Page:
3/7 -- Uncertainty.
Bill and I finally went to see Dr. Hotshot, the MS specialist at Johns Hopkins in Baltimore. We went two weeks ago, but for some reason I haven't felt compelled to write about it until now.
And now that I've dealt with him I really do have to stop referring to him as Dr. Hotshot. He's a perfectly pleasant, affable, low-key guy who doesn't act at all like a doctor who makes you fax all your medical records to him so he can decide if he'll grant you an appointment. He remained cheerful even when I had to take off my shoes and socks and he had to get up close and personal with my nasty, gnarly winter feet so he could examine my lower legs.
(If I'd known he was going to do that, I would have given myself a pedicure. Really. Poor, poor man. Whatever he gets paid, it isn't enough.)
I hope you never have to undergo a neurological examination. But if you do, you should know that you're going to feel extremely silly before it's all over. You won't be sure if the doctor's testing your reflexes and balance or trying to bust you for DUI. If you're like me and favor big clunky shoes of the Skecher variety, you might want to forgo them that day for loafers or flats. You actually have to do the heel-toe balance walk that cops make you do if they catch you driving drunk, and the kind of giant Frankenstein shoes I favor don't make that test any easier.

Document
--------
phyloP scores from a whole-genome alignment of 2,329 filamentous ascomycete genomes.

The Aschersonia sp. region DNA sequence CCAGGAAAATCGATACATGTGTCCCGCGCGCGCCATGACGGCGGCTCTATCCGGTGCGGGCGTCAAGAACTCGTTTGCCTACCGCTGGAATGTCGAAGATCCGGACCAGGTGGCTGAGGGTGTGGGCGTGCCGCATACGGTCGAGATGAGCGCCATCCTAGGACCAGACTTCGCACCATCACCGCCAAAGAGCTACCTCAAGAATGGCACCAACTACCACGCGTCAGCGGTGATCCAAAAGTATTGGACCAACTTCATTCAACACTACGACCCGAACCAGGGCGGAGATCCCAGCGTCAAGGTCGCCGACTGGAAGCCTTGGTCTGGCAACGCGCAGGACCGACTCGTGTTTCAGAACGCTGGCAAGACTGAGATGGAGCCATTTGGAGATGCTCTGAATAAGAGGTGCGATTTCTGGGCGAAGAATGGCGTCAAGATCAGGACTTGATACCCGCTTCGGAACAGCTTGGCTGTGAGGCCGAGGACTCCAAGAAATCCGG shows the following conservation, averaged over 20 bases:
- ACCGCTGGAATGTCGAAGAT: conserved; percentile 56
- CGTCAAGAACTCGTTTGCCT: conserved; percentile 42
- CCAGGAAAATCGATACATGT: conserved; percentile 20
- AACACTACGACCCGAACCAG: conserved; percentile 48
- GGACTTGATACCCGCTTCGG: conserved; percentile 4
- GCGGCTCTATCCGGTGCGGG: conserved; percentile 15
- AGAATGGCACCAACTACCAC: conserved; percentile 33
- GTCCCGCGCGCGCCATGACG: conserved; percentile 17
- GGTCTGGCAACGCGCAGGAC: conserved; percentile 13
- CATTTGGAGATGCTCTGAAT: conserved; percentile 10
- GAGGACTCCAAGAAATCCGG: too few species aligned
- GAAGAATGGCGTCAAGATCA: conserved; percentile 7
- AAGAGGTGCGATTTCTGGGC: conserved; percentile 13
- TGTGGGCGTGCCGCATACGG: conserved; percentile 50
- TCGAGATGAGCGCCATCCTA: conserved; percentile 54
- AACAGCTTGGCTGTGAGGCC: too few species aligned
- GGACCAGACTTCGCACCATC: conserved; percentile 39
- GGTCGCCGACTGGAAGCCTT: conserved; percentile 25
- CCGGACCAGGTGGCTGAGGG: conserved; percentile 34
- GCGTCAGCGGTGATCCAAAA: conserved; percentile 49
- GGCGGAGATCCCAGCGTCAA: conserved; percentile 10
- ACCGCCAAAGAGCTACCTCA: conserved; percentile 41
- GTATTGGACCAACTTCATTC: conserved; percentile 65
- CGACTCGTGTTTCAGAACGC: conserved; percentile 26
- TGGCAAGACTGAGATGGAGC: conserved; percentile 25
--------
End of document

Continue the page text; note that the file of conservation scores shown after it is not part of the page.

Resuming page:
And a couple of the tests reminded me of games I used to play with older relatives when I was a little girl. I'm talking "nursery school" little.
"Touch your nose. Then touch my finger. Now touch your nose again. Now touch my finger again. Again. Faster."
If you can do that without dissolving into giggles like a three-year-old, you're a tougher audience than I am. I could almost forget that I'm in the neurologist's office for a very unfunny reason.
Anyhow, he approved of everything my current neurologist has done. He confirmed the diagnosis. He agreed that I've got a relatively mild case of MS that hasn't done much lasting damage so far. He agreed with my doctor that my long-term prognosis is favorable (knock on wood). He thought I was doing really well with the Copaxone. He encouraged me to keep up with my exercise. And he wound up by telling me that I don't need to see him again unless something else develops and I want him to check it out.
I wanted to get my money's (well, my insurance company's money's) worth out of the appointment and asked him every half-assed question I could cook up. But of course, I couldn't ask him the one question that bugs me above all the others: Hey, doctor -- what's this stuff going to do to me?
Right now, I feel great. The numb left hand and the nightly Copaxone injections are the only ongoing physical reminders that I'm not the picture of glowing health. I've kept up with the treadmill and the strength exercises, and I'm probably in better physical condition than I've been in for most of my adult life. (I've still got a long ways to go, mind you, but the difference in my energy levels and my endurance after just a couple of months of walking on the treadmill has been remarkable.)